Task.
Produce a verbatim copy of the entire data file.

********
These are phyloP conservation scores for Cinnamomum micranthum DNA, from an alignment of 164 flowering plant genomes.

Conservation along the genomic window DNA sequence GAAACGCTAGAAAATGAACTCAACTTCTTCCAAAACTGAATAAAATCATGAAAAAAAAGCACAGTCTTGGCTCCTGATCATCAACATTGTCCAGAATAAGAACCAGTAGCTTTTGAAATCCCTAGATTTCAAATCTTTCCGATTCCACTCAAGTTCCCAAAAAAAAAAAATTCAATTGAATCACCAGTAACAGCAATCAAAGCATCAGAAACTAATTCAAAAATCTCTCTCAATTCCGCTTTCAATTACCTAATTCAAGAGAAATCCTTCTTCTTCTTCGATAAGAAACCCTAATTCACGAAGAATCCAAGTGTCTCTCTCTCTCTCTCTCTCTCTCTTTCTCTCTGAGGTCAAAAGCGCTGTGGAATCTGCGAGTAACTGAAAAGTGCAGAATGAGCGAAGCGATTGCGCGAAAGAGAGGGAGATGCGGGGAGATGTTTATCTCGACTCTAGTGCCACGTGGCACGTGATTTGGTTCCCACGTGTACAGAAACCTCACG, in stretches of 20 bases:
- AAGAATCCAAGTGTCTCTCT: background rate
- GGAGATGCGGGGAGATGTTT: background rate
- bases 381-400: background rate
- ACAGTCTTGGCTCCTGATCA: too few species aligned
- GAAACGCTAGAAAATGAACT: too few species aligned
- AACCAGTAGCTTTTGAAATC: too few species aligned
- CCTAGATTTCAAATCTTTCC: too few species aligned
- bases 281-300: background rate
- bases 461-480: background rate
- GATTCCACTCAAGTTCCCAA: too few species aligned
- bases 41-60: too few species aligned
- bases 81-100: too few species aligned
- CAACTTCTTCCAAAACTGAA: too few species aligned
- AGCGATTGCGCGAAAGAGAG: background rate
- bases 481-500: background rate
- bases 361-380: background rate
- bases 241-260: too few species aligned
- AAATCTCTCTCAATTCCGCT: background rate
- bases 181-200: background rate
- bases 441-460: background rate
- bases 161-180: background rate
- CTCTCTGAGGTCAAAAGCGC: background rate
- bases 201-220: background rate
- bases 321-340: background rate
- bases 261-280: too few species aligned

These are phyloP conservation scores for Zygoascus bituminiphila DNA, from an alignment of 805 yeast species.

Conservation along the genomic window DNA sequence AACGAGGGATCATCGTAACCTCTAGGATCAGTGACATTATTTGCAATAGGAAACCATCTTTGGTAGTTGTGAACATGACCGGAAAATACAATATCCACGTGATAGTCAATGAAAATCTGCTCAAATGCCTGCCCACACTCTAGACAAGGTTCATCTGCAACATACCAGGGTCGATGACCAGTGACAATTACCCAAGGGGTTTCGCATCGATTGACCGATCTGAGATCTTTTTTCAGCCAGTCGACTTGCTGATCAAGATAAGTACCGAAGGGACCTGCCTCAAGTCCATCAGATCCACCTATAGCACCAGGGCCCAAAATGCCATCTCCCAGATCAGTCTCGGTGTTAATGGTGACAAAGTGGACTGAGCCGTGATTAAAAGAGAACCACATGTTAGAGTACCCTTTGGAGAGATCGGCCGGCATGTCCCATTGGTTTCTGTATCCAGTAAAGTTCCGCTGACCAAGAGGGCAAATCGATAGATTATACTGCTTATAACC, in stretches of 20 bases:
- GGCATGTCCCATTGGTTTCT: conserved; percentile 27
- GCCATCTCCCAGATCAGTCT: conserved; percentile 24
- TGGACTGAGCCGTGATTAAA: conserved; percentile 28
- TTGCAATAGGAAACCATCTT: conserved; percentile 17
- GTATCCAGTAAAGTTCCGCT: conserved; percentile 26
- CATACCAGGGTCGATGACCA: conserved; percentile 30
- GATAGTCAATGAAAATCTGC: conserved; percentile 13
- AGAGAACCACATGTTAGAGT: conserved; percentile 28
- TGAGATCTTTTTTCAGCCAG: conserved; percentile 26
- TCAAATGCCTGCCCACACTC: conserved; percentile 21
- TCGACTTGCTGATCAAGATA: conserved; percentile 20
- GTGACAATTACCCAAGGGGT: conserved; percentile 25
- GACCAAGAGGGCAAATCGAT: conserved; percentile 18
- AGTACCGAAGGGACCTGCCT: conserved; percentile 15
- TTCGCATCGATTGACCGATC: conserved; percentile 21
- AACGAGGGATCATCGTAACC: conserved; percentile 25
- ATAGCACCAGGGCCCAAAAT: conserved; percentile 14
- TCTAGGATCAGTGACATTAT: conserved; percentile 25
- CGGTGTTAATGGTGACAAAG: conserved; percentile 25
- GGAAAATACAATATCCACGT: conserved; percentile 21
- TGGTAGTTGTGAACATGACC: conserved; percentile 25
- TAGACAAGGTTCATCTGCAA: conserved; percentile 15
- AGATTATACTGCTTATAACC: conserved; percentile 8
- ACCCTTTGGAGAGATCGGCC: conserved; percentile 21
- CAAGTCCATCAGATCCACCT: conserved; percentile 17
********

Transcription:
These are phyloP conservation scores for Cinnamomum micranthum DNA, from an alignment of 164 flowering plant genomes.

Conservation along the genomic window DNA sequence GAAACGCTAGAAAATGAACTCAACTTCTTCCAAAACTGAATAAAATCATGAAAAAAAAGCACAGTCTTGGCTCCTGATCATCAACATTGTCCAGAATAAGAACCAGTAGCTTTTGAAATCCCTAGATTTCAAATCTTTCCGATTCCACTCAAGTTCCCAAAAAAAAAAAATTCAATTGAATCACCAGTAACAGCAATCAAAGCATCAGAAACTAATTCAAAAATCTCTCTCAATTCCGCTTTCAATTACCTAATTCAAGAGAAATCCTTCTTCTTCTTCGATAAGAAACCCTAATTCACGAAGAATCCAAGTGTCTCTCTCTCTCTCTCTCTCTCTCTTTCTCTCTGAGGTCAAAAGCGCTGTGGAATCTGCGAGTAACTGAAAAGTGCAGAATGAGCGAAGCGATTGCGCGAAAGAGAGGGAGATGCGGGGAGATGTTTATCTCGACTCTAGTGCCACGTGGCACGTGATTTGGTTCCCACGTGTACAGAAACCTCACG, in stretches of 20 bases:
- AAGAATCCAAGTGTCTCTCT: background rate
- GGAGATGCGGGGAGATGTTT: background rate
- bases 381-400: background rate
- ACAGTCTTGGCTCCTGATCA: too few species aligned
- GAAACGCTAGAAAATGAACT: too few species aligned
- AACCAGTAGCTTTTGAAATC: too few species aligned
- CCTAGATTTCAAATCTTTCC: too few species aligned
- bases 281-300: background rate
- bases 461-480: background rate
- GATTCCACTCAAGTTCCCAA: too few species aligned
- bases 41-60: too few species aligned
- bases 81-100: too few species aligned
- CAACTTCTTCCAAAACTGAA: too few species aligned
- AGCGATTGCGCGAAAGAGAG: background rate
- bases 481-500: background rate
- bases 361-380: background rate
- bases 241-260: too few species aligned
- AAATCTCTCTCAATTCCGCT: background rate
- bases 181-200: background rate
- bases 441-460: background rate
- bases 161-180: background rate
- CTCTCTGAGGTCAAAAGCGC: background rate
- bases 201-220: background rate
- bases 321-340: background rate
- bases 261-280: too few species aligned

These are phyloP conservation scores for Zygoascus bituminiphila DNA, from an alignment of 805 yeast species.

Conservation along the genomic window DNA sequence AACGAGGGATCATCGTAACCTCTAGGATCAGTGACATTATTTGCAATAGGAAACCATCTTTGGTAGTTGTGAACATGACCGGAAAATACAATATCCACGTGATAGTCAATGAAAATCTGCTCAAATGCCTGCCCACACTCTAGACAAGGTTCATCTGCAACATACCAGGGTCGATGACCAGTGACAATTACCCAAGGGGTTTCGCATCGATTGACCGATCTGAGATCTTTTTTCAGCCAGTCGACTTGCTGATCAAGATAAGTACCGAAGGGACCTGCCTCAAGTCCATCAGATCCACCTATAGCACCAGGGCCCAAAATGCCATCTCCCAGATCAGTCTCGGTGTTAATGGTGACAAAGTGGACTGAGCCGTGATTAAAAGAGAACCACATGTTAGAGTACCCTTTGGAGAGATCGGCCGGCATGTCCCATTGGTTTCTGTATCCAGTAAAGTTCCGCTGACCAAGAGGGCAAATCGATAGATTATACTGCTTATAACC, in stretches of 20 bases:
- GGCATGTCCCATTGGTTTCT: conserved; percentile 27
- GCCATCTCCCAGATCAGTCT: conserved; percentile 24
- TGGACTGAGCCGTGATTAAA: conserved; percentile 28
- TTGCAATAGGAAACCATCTT: conserved; percentile 17
- GTATCCAGTAAAGTTCCGCT: conserved; percentile 26
- CATACCAGGGTCGATGACCA: conserved; percentile 30
- GATAGTCAATGAAAATCTGC: conserved; percentile 13
- AGAGAACCACATGTTAGAGT: conserved; percentile 28
- TGAGATCTTTTTTCAGCCAG: conserved; percentile 26
- TCAAATGCCTGCCCACACTC: conserved; percentile 21
- TCGACTTGCTGATCAAGATA: conserved; percentile 20
- GTGACAATTACCCAAGGGGT: conserved; percentile 25
- GACCAAGAGGGCAAATCGAT: conserved; percentile 18
- AGTACCGAAGGGACCTGCCT: conserved; percentile 15
- TTCGCATCGATTGACCGATC: conserved; percentile 21
- AACGAGGGATCATCGTAACC: conserved; percentile 25
- ATAGCACCAGGGCCCAAAAT: conserved; percentile 14
- TCTAGGATCAGTGACATTAT: conserved; percentile 25
- CGGTGTTAATGGTGACAAAG: conserved; percentile 25
- GGAAAATACAATATCCACGT: conserved; percentile 21
- TGGTAGTTGTGAACATGACC: conserved; percentile 25
- TAGACAAGGTTCATCTGCAA: conserved; percentile 15
- AGATTATACTGCTTATAACC: conserved; percentile 8
- ACCCTTTGGAGAGATCGGCC: conserved; percentile 21
- CAAGTCCATCAGATCCACCT: conserved; percentile 17